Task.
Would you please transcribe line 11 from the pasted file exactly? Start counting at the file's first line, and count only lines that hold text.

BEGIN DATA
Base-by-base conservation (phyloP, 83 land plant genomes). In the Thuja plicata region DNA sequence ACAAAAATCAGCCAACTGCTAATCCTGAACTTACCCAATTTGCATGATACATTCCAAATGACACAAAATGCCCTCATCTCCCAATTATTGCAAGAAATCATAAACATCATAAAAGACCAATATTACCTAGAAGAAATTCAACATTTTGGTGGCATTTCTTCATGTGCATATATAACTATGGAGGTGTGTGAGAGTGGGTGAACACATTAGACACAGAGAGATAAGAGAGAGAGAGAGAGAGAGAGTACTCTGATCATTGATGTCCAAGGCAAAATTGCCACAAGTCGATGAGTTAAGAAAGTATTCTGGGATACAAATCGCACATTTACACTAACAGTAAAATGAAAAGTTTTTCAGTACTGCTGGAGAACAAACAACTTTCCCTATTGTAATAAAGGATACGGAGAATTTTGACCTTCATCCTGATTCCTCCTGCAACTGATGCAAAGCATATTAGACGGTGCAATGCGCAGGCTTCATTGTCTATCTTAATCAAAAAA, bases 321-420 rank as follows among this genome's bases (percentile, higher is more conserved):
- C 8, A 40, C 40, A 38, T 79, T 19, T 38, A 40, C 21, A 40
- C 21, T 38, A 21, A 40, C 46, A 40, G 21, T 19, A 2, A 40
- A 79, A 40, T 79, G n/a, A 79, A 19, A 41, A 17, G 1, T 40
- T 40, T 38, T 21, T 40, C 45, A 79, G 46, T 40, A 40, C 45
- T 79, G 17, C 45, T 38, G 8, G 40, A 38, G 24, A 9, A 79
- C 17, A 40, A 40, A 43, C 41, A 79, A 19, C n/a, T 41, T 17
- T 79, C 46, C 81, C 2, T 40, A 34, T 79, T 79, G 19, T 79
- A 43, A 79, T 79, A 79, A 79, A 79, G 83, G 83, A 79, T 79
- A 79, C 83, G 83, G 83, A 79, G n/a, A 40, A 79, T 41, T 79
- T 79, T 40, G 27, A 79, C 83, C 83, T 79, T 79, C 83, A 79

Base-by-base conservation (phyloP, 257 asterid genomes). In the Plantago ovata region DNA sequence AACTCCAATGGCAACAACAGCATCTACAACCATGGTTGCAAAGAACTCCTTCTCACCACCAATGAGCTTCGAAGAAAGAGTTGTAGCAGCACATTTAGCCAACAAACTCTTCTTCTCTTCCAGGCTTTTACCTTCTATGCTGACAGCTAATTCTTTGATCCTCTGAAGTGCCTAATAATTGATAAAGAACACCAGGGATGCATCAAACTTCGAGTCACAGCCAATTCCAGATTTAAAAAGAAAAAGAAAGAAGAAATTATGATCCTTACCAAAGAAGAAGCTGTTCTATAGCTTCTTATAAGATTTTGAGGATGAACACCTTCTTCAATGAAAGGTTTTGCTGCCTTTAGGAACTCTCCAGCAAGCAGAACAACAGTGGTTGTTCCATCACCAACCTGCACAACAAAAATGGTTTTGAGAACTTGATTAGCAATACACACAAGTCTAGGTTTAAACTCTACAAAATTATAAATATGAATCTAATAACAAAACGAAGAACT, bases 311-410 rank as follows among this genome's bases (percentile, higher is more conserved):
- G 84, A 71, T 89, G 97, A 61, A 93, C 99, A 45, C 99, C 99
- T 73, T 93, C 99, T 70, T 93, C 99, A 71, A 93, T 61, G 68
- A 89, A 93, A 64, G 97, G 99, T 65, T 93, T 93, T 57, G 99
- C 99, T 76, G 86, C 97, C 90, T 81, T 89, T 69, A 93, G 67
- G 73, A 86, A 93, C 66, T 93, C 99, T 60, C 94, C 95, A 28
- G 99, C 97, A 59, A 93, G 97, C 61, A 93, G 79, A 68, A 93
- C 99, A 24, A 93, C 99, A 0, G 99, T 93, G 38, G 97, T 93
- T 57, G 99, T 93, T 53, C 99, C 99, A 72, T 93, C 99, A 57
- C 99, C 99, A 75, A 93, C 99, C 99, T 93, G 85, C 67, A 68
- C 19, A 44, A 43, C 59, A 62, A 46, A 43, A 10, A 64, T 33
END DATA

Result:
- T 79, T 40, G 27, A 79, C 83, C 83, T 79, T 79, C 83, A 79